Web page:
page 18

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page 18
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http://digital.library.unlv.edu/u?/dig,8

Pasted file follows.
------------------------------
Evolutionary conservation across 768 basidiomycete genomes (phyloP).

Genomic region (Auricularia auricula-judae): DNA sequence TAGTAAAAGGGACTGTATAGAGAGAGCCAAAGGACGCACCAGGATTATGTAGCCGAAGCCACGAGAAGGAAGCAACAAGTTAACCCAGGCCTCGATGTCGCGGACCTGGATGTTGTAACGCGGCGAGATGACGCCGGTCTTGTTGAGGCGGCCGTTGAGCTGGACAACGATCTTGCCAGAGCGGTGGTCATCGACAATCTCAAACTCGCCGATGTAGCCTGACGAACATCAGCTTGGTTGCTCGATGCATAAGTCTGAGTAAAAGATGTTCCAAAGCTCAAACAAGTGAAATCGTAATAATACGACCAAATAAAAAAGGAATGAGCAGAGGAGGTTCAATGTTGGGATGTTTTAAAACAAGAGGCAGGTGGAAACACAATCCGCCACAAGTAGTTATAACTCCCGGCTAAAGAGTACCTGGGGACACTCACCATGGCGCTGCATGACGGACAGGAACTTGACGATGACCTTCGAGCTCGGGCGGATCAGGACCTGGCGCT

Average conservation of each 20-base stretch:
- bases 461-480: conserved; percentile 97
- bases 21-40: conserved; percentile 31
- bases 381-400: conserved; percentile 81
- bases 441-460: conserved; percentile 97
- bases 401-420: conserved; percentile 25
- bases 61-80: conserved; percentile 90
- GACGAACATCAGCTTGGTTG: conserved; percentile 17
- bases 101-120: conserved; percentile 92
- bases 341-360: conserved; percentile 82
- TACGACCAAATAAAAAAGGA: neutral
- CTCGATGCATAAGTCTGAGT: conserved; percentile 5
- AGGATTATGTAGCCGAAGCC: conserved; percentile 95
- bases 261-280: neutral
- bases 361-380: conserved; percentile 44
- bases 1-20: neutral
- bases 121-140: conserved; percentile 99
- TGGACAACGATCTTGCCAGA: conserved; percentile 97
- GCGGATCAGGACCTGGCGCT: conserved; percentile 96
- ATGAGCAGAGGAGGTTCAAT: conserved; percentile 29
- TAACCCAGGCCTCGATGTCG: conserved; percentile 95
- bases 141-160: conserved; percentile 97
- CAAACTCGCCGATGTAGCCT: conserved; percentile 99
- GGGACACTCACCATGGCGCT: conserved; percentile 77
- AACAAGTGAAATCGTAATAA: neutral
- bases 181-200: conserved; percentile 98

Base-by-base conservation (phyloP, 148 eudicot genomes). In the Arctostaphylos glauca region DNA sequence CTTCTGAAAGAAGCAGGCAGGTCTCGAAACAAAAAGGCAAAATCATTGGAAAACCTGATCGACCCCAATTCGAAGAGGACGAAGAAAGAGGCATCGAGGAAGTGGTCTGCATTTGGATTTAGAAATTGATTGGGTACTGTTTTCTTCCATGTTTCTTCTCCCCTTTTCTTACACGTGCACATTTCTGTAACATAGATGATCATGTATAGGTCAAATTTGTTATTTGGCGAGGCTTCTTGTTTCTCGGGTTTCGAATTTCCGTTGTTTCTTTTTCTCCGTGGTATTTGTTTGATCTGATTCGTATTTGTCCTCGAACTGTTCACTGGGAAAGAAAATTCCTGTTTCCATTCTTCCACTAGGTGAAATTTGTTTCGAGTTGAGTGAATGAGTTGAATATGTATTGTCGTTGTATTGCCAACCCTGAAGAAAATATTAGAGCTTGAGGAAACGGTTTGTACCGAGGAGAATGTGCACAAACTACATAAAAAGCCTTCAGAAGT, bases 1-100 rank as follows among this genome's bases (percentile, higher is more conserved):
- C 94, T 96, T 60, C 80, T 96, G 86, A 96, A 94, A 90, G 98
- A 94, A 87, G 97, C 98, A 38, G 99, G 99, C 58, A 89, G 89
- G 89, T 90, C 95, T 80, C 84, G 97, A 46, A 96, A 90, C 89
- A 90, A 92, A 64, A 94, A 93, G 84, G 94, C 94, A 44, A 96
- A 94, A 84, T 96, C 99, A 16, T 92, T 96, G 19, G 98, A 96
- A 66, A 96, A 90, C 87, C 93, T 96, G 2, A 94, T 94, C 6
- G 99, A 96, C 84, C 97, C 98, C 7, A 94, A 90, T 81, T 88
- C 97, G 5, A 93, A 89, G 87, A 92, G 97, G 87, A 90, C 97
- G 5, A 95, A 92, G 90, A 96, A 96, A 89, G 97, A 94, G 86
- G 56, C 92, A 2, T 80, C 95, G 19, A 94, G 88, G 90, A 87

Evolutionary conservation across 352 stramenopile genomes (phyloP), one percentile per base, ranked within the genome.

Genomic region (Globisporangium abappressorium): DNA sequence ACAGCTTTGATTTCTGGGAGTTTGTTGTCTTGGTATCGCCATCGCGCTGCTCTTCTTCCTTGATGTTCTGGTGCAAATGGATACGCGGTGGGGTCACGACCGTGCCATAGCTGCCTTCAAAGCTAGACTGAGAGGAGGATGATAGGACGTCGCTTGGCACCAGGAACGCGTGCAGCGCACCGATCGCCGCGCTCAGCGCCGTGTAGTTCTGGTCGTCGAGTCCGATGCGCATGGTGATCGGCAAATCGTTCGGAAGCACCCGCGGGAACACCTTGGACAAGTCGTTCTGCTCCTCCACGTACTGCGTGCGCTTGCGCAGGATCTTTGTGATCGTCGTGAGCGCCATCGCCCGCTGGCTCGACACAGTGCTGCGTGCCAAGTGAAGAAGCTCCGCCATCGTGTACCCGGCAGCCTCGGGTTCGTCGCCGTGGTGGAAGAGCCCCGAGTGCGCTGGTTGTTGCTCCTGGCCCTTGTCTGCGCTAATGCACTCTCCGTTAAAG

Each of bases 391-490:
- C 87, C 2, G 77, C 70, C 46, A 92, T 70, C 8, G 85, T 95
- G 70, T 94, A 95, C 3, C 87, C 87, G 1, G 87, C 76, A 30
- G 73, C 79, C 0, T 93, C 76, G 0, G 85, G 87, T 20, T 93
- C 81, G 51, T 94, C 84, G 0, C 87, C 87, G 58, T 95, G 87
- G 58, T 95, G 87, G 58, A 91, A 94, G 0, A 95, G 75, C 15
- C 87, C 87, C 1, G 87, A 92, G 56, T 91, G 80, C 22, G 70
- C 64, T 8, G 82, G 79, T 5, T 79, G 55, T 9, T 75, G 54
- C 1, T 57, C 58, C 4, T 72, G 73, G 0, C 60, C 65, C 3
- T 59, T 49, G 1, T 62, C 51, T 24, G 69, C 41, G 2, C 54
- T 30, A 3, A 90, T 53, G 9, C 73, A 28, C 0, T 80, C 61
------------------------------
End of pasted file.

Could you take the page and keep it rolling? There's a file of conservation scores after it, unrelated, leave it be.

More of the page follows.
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These accumulated waters may usually be developed by the mining community or by the prospector who wishes to establish a permanent camp. The favorable place for undertaking such development, however, is not in the mud flat—-the playa itself-—but around its borders. All flowing and percolating waters dissolve alkalies from the rocks, sands, and gravels over and through which they flow. At the point where the waters are evaporated these salts are left behind as saline deposits. As the bottoms of these sinks are merely great evaporating pans, accumulated surface waters and rising subterranean waters both passing into the air there, they are almost invariably alkaline, and usually the alkalies extend to considerable depths. The waters in the center of the sink are impregnated with these salts and are generally not usable. But as the ground waters always percolate toward the lowest point, the waters found about the borders and at short distances back from the playa are relatively pure, since they have not yet entered the highly alkaline area. To reach the water plane at these points about the borders of the sink it may be necessary to penetrate to a greater depth than would be required nearer its center, but usually this is the only way in which potable waters can be developed at such places. GEOLOGIC HINTS. As already stated, pure water may be found in springs, pools, and tanks in the areas of granite, lava, or other compact rock. The favorable time to find such water is immediately after the rains or snows of winter. Many of these springs and pools are short-lived, but they furnish water of the best quality, and even immediately after rains no water can be found in the desert valleys, for their sands and gravels absorb the rain as fast as it falls. Many inquiries are made as to the value of tunneling along a crevice from which a slight seepage escapes, in order to develop a greater supply. Of course it is well to clean out the opening from which the water comes, so that it may flow freely, and to go deep enough to see that none escapes by side channels, but more extensive development work is usually disappointing. If the water of the spring is derived from a saturated body of gravel, tunneling will result in a temporary increase of flow, as the drainage of the gravel body is improved. But in rock even a temporary increase is often not procured, so that there is no return for the expense. A bedrock tunnel to develop water in arid regions is in the majority of cases a failure. The experience of miners in developing their prospects shows that most of the tunnels that are run into the desert mountains are dry, at least until they have been driven a great distance, and that they develop water only under exceptional conditions.

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